AIB has confirmed a list of 70 bank branches of 170 nationwide which will be cashless by the end of October 2022.
According to the bank, the decision is based on "falling levels of cash usage and cheque transactions" as well as a rise in the popularity of non-cash alternatives such as digital and card payments.
A page detailing the move on AIB's website also stated a rise in the cost of security and cash handling was also a factor.
Branches which will be cashless by September 30 2022 include Abbeyfeale, Adare, Athy, Ballinamore, Ballybofey, Ballyshannon, Birr, Bishopstown, Buncrana, Caherciveen, Carndonagh, Carrigaline, Castleisland, Castlerea, Celbridge, Dingle, Dungloe, Edenderry, Ennistymon, Glanmire, Gorey, Greystones, Kenmare, Killaloe, Killorglin, Killybegs, Killmallock, Kilrush, New Ross, Raheen, Rathdowney, Shannon, Tubercurry, Tullow, Western Road, and Wicklow.
Further branches will become cashless by October 21 2022, including Ardkeen, Athenry, Ballinasloe, Ballinrobe, Cahir, Carrikmacross, Carrick-on-Suir, Cashel, Castleblayney, Castletownbere, Claremorris, Clifden, Clonskeagh, Cobh, Cornelscourt, Dundrum, Dunmanway, Gort, Kanturk, Kells, Kinsale, Lismore, Longford, Millstreet, Mitchelstown, Oranmore, Rathfarnham, Roscrea, Salthill, Sandymount, Spiddal, the Lab, Tramore and Youghal.
The move has been met by opposition, including from Labour's finance spokesperson, Ged Nash, and the Irish Creamery Milk Suppliers Association (ICMSA), which says the change will put "further pressure" on rural towns.
Speaking today (July 19), Deputy Nash called the decision "tone deaf".
He said, "This tone deaf decision taken by executives of a majority State-owned bank who appear to be accountable to nobody is another nail in the coffin for relationship banking in Ireland.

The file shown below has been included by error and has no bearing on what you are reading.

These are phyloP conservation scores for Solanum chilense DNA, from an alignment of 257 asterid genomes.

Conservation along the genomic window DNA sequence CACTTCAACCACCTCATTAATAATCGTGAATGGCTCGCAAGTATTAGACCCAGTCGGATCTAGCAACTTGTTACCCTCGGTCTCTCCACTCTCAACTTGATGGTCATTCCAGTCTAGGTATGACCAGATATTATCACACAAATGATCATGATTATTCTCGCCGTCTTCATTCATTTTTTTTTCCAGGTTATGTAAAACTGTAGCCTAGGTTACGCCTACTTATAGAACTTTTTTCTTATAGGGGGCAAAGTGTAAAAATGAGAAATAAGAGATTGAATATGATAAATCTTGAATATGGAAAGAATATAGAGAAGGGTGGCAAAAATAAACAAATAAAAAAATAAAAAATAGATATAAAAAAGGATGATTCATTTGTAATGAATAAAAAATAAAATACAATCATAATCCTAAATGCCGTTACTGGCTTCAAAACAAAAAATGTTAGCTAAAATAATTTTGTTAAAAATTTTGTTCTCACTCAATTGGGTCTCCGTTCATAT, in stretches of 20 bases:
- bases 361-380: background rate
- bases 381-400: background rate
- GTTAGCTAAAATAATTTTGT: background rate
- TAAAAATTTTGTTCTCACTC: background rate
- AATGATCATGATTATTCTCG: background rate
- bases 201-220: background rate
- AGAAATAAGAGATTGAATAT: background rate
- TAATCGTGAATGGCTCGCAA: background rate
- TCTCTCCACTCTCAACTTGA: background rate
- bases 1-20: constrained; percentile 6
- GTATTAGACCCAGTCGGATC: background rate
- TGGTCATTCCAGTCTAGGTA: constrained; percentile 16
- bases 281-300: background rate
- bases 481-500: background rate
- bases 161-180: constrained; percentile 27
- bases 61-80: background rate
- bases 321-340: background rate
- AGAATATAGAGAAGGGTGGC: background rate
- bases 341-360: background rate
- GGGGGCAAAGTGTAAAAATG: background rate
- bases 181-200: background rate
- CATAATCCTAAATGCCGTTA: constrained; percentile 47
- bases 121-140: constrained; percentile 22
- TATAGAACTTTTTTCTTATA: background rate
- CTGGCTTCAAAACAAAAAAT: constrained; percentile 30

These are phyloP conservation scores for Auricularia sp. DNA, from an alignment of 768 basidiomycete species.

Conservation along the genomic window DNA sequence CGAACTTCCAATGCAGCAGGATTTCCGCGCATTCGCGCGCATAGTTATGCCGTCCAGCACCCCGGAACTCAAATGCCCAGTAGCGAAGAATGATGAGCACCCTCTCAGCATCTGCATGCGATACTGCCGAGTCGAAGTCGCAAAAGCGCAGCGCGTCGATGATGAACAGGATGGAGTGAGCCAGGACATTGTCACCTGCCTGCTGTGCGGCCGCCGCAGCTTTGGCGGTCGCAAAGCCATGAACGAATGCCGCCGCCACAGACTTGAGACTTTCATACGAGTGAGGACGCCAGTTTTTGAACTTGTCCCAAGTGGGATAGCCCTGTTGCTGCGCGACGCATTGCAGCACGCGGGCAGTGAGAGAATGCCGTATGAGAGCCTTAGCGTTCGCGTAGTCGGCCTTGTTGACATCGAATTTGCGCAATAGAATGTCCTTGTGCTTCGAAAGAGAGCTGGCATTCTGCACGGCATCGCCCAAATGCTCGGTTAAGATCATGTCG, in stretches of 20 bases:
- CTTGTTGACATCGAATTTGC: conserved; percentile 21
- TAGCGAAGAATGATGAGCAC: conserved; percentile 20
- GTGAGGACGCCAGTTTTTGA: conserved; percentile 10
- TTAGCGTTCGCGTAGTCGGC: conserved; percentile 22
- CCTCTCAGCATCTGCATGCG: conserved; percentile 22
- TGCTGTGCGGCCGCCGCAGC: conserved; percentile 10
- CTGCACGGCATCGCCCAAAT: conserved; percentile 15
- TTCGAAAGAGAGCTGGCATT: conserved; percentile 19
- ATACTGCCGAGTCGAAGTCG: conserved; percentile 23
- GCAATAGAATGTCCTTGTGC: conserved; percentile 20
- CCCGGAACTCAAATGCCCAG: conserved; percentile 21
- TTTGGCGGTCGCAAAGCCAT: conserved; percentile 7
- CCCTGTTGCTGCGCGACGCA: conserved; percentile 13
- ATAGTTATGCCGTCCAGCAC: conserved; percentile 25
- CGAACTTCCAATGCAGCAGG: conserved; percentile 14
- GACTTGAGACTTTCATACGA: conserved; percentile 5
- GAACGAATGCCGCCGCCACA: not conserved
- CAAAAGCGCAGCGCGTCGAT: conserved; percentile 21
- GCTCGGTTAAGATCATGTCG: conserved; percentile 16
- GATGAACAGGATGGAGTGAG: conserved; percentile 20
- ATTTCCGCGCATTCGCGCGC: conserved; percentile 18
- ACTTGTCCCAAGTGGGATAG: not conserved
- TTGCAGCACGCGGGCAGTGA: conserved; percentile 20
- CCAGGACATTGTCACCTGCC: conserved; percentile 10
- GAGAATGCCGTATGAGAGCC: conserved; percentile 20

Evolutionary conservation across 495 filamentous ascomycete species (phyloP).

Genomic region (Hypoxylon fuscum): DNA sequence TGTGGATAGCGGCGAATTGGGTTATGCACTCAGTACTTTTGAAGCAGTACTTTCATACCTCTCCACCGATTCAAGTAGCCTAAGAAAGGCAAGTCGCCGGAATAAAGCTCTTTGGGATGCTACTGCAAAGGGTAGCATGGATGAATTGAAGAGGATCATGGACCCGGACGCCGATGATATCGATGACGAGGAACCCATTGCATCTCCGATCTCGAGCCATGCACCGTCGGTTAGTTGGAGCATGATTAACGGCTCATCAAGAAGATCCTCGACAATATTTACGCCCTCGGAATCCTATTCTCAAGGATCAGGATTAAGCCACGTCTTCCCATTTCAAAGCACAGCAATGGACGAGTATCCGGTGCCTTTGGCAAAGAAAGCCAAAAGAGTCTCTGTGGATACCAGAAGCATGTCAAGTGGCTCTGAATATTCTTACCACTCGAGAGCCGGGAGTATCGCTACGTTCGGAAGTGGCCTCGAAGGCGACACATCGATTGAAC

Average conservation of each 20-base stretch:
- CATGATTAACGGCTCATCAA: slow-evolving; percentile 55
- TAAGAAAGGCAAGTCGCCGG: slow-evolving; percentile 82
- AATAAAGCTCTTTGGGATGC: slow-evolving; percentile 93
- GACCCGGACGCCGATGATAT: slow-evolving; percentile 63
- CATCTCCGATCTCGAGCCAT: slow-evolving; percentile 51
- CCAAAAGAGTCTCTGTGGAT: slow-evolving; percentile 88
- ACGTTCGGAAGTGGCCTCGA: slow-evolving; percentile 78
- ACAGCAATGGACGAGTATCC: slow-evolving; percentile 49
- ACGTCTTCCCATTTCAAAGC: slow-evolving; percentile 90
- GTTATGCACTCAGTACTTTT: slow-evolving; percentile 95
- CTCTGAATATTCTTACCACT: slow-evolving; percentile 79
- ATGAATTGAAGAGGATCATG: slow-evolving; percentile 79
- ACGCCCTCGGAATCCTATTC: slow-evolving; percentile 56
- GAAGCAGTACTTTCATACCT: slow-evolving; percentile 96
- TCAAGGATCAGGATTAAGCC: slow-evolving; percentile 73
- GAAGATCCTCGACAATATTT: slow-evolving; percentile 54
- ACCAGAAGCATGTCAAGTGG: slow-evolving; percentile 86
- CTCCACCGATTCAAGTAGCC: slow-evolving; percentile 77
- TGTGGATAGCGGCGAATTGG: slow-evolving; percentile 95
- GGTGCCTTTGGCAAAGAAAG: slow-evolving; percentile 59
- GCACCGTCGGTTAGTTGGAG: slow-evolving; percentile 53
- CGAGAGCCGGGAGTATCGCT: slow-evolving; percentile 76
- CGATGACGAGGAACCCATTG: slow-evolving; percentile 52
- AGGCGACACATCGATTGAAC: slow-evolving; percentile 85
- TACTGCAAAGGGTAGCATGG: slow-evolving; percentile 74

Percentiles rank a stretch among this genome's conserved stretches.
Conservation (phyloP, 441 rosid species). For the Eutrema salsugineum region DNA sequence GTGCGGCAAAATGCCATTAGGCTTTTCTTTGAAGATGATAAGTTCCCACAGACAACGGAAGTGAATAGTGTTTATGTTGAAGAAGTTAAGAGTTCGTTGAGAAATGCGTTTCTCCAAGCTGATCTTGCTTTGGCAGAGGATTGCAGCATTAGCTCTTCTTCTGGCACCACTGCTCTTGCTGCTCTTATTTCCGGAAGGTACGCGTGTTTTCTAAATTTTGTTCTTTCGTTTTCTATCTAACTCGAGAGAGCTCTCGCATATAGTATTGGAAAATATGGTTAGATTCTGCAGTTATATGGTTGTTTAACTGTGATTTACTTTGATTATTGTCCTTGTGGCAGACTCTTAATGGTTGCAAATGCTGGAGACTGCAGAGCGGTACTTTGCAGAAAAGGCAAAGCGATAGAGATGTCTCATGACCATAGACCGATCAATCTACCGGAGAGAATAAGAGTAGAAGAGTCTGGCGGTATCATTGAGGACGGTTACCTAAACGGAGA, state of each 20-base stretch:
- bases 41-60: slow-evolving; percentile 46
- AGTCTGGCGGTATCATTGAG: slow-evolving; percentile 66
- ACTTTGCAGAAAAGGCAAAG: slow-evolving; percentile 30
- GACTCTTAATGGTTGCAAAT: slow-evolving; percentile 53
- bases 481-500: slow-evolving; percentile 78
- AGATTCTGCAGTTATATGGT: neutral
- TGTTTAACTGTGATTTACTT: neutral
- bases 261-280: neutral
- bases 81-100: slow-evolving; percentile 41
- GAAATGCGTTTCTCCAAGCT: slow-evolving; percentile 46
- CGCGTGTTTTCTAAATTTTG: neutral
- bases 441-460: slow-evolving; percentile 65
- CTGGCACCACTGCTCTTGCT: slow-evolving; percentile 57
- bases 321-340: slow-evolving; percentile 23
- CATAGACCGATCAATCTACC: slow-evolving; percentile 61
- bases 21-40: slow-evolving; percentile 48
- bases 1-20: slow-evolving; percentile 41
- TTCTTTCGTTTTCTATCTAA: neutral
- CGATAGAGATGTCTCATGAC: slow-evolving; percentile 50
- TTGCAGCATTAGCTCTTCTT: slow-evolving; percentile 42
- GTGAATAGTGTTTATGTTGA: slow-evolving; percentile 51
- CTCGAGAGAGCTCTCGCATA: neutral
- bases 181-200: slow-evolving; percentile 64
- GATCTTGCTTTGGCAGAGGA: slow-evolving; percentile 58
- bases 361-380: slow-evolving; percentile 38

"What makes it even more extraordinary is that this move was made when hundreds of thousands of Ulster Bank and KBC customers are looking for a new home for their accounts and in the middle of a government-led review into the future of retail banking."
He continued: "Monumental decisions like this impact on vulnerable customers, especially those who may not be comfortable doing transactions digitally.
"This will also have an impact on the commercial and social life of our towns.
"Serious consideration must be given to a pause or moratorium on branch closures at least until such time as the review has been completed and policy decisions have been taken."
Meanwhile, the president of ICMSA, Mr. Pat McCormack, said the news was a "huge disappointment" for rural areas.
He said, "While a lot of transactions are now online, the reality is that cash is still hugely important in the rural economy, for small country businesses and for the older generations in particular, the use of cash is critical and the local bank was hugely important in terms of accessing cash and doing the normal day to day transactions.
"People are also concerned that the loss of cash services is just another step towards closure of the branch and it is important that AIB provide guarantees that this is not the case.
He continued: "The Government will have to ensure that ATMs remain available in rural towns and villages as without access to cash, the economic viability of these towns will be further undermined and this cannot be allowed to happen."
A full list of alternative branches offering full cash services has been provided on AIB's website.
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